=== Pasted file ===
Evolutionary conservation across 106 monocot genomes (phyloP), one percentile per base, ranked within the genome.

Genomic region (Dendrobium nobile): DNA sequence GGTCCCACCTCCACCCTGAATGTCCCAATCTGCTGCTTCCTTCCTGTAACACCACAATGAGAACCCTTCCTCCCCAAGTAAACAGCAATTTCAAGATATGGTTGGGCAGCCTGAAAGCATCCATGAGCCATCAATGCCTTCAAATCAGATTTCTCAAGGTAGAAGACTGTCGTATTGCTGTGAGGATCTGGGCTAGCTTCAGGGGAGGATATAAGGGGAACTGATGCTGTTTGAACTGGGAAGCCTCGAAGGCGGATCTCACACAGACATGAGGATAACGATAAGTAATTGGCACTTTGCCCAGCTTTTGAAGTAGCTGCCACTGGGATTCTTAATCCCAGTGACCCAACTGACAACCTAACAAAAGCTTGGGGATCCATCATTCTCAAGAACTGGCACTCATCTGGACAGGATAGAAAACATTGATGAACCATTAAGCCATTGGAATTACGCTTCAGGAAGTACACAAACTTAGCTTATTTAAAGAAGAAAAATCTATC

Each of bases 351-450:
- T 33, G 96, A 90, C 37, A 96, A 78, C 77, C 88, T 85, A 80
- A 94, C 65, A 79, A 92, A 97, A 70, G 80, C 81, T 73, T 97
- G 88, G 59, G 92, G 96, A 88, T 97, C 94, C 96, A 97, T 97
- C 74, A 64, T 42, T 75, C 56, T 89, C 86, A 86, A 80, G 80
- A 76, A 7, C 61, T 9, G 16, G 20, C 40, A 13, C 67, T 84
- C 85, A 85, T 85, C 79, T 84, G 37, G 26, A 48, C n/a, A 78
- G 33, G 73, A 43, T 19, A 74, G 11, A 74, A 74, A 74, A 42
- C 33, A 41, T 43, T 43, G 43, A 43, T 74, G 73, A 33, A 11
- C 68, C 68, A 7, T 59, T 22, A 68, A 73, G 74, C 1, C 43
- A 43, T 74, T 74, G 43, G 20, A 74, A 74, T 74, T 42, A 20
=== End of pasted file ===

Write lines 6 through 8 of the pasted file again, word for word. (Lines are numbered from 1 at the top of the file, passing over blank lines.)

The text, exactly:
- G 88, G 59, G 92, G 96, A 88, T 97, C 94, C 96, A 97, T 97
- C 74, A 64, T 42, T 75, C 56, T 89, C 86, A 86, A 80, G 80
- A 76, A 7, C 61, T 9, G 16, G 20, C 40, A 13, C 67, T 84